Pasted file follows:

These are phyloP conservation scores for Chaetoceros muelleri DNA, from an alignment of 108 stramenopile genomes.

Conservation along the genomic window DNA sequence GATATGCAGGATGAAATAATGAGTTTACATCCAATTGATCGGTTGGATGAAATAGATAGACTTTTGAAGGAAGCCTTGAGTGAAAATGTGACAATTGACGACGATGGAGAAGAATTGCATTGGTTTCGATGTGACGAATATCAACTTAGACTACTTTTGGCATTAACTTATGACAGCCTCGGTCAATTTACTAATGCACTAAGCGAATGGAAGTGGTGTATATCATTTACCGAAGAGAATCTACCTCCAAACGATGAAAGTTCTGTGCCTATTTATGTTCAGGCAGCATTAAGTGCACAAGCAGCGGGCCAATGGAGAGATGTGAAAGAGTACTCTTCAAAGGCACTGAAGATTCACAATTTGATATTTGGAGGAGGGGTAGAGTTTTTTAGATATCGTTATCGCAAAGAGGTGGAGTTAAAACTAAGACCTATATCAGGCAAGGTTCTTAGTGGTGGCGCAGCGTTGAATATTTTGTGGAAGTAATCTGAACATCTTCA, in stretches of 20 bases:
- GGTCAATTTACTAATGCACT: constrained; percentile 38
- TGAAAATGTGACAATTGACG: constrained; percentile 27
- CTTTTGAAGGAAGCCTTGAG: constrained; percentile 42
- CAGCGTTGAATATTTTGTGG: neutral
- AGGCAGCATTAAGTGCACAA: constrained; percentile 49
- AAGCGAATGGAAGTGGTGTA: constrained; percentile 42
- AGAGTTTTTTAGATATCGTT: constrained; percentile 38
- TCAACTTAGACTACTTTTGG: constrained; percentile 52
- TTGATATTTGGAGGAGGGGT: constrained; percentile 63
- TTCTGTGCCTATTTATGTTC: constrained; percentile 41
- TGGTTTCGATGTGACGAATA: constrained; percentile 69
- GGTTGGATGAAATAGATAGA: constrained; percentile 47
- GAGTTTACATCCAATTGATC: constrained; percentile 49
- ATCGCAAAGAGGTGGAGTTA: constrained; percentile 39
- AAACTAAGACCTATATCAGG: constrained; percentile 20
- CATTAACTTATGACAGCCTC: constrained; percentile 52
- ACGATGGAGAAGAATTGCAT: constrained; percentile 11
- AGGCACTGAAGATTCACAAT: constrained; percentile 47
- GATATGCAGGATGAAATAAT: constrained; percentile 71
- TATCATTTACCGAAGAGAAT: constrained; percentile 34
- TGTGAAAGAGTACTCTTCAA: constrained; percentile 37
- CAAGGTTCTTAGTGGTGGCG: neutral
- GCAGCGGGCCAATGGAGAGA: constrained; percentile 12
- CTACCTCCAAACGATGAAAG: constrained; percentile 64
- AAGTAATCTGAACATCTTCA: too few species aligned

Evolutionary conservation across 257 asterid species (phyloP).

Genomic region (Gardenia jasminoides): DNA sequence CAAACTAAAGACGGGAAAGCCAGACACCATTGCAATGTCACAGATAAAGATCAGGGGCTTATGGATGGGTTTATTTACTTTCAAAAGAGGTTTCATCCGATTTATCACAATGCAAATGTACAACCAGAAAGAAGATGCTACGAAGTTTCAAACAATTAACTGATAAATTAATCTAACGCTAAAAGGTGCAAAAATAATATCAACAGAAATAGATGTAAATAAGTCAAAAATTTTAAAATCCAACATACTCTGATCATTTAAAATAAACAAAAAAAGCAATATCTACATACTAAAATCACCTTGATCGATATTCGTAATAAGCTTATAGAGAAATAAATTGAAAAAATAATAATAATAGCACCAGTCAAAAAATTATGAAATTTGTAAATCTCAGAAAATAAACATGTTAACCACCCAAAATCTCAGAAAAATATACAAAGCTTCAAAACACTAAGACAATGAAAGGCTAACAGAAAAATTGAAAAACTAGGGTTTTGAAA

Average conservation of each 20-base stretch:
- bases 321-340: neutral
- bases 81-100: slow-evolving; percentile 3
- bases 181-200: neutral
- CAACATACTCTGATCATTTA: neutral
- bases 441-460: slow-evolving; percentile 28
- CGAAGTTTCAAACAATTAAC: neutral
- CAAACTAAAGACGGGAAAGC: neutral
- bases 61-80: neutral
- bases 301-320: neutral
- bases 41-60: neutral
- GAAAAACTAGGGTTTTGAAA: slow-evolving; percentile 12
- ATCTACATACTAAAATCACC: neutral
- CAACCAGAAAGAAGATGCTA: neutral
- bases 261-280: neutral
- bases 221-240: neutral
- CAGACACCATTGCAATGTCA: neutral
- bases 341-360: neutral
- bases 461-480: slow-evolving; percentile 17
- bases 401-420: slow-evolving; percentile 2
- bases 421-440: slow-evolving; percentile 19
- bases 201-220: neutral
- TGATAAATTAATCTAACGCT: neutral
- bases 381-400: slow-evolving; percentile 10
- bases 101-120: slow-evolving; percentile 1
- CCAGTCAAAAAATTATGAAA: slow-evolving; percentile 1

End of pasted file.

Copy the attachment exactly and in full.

These are phyloP conservation scores for Chaetoceros muelleri DNA, from an alignment of 108 stramenopile genomes.

Conservation along the genomic window DNA sequence GATATGCAGGATGAAATAATGAGTTTACATCCAATTGATCGGTTGGATGAAATAGATAGACTTTTGAAGGAAGCCTTGAGTGAAAATGTGACAATTGACGACGATGGAGAAGAATTGCATTGGTTTCGATGTGACGAATATCAACTTAGACTACTTTTGGCATTAACTTATGACAGCCTCGGTCAATTTACTAATGCACTAAGCGAATGGAAGTGGTGTATATCATTTACCGAAGAGAATCTACCTCCAAACGATGAAAGTTCTGTGCCTATTTATGTTCAGGCAGCATTAAGTGCACAAGCAGCGGGCCAATGGAGAGATGTGAAAGAGTACTCTTCAAAGGCACTGAAGATTCACAATTTGATATTTGGAGGAGGGGTAGAGTTTTTTAGATATCGTTATCGCAAAGAGGTGGAGTTAAAACTAAGACCTATATCAGGCAAGGTTCTTAGTGGTGGCGCAGCGTTGAATATTTTGTGGAAGTAATCTGAACATCTTCA, in stretches of 20 bases:
- GGTCAATTTACTAATGCACT: constrained; percentile 38
- TGAAAATGTGACAATTGACG: constrained; percentile 27
- CTTTTGAAGGAAGCCTTGAG: constrained; percentile 42
- CAGCGTTGAATATTTTGTGG: neutral
- AGGCAGCATTAAGTGCACAA: constrained; percentile 49
- AAGCGAATGGAAGTGGTGTA: constrained; percentile 42
- AGAGTTTTTTAGATATCGTT: constrained; percentile 38
- TCAACTTAGACTACTTTTGG: constrained; percentile 52
- TTGATATTTGGAGGAGGGGT: constrained; percentile 63
- TTCTGTGCCTATTTATGTTC: constrained; percentile 41
- TGGTTTCGATGTGACGAATA: constrained; percentile 69
- GGTTGGATGAAATAGATAGA: constrained; percentile 47
- GAGTTTACATCCAATTGATC: constrained; percentile 49
- ATCGCAAAGAGGTGGAGTTA: constrained; percentile 39
- AAACTAAGACCTATATCAGG: constrained; percentile 20
- CATTAACTTATGACAGCCTC: constrained; percentile 52
- ACGATGGAGAAGAATTGCAT: constrained; percentile 11
- AGGCACTGAAGATTCACAAT: constrained; percentile 47
- GATATGCAGGATGAAATAAT: constrained; percentile 71
- TATCATTTACCGAAGAGAAT: constrained; percentile 34
- TGTGAAAGAGTACTCTTCAA: constrained; percentile 37
- CAAGGTTCTTAGTGGTGGCG: neutral
- GCAGCGGGCCAATGGAGAGA: constrained; percentile 12
- CTACCTCCAAACGATGAAAG: constrained; percentile 64
- AAGTAATCTGAACATCTTCA: too few species aligned

Evolutionary conservation across 257 asterid species (phyloP).

Genomic region (Gardenia jasminoides): DNA sequence CAAACTAAAGACGGGAAAGCCAGACACCATTGCAATGTCACAGATAAAGATCAGGGGCTTATGGATGGGTTTATTTACTTTCAAAAGAGGTTTCATCCGATTTATCACAATGCAAATGTACAACCAGAAAGAAGATGCTACGAAGTTTCAAACAATTAACTGATAAATTAATCTAACGCTAAAAGGTGCAAAAATAATATCAACAGAAATAGATGTAAATAAGTCAAAAATTTTAAAATCCAACATACTCTGATCATTTAAAATAAACAAAAAAAGCAATATCTACATACTAAAATCACCTTGATCGATATTCGTAATAAGCTTATAGAGAAATAAATTGAAAAAATAATAATAATAGCACCAGTCAAAAAATTATGAAATTTGTAAATCTCAGAAAATAAACATGTTAACCACCCAAAATCTCAGAAAAATATACAAAGCTTCAAAACACTAAGACAATGAAAGGCTAACAGAAAAATTGAAAAACTAGGGTTTTGAAA

Average conservation of each 20-base stretch:
- bases 321-340: neutral
- bases 81-100: slow-evolving; percentile 3
- bases 181-200: neutral
- CAACATACTCTGATCATTTA: neutral
- bases 441-460: slow-evolving; percentile 28
- CGAAGTTTCAAACAATTAAC: neutral
- CAAACTAAAGACGGGAAAGC: neutral
- bases 61-80: neutral
- bases 301-320: neutral
- bases 41-60: neutral
- GAAAAACTAGGGTTTTGAAA: slow-evolving; percentile 12
- ATCTACATACTAAAATCACC: neutral
- CAACCAGAAAGAAGATGCTA: neutral
- bases 261-280: neutral
- bases 221-240: neutral
- CAGACACCATTGCAATGTCA: neutral
- bases 341-360: neutral
- bases 461-480: slow-evolving; percentile 17
- bases 401-420: slow-evolving; percentile 2
- bases 421-440: slow-evolving; percentile 19
- bases 201-220: neutral
- TGATAAATTAATCTAACGCT: neutral
- bases 381-400: slow-evolving; percentile 10
- bases 101-120: slow-evolving; percentile 1
- CCAGTCAAAAAATTATGAAA: slow-evolving; percentile 1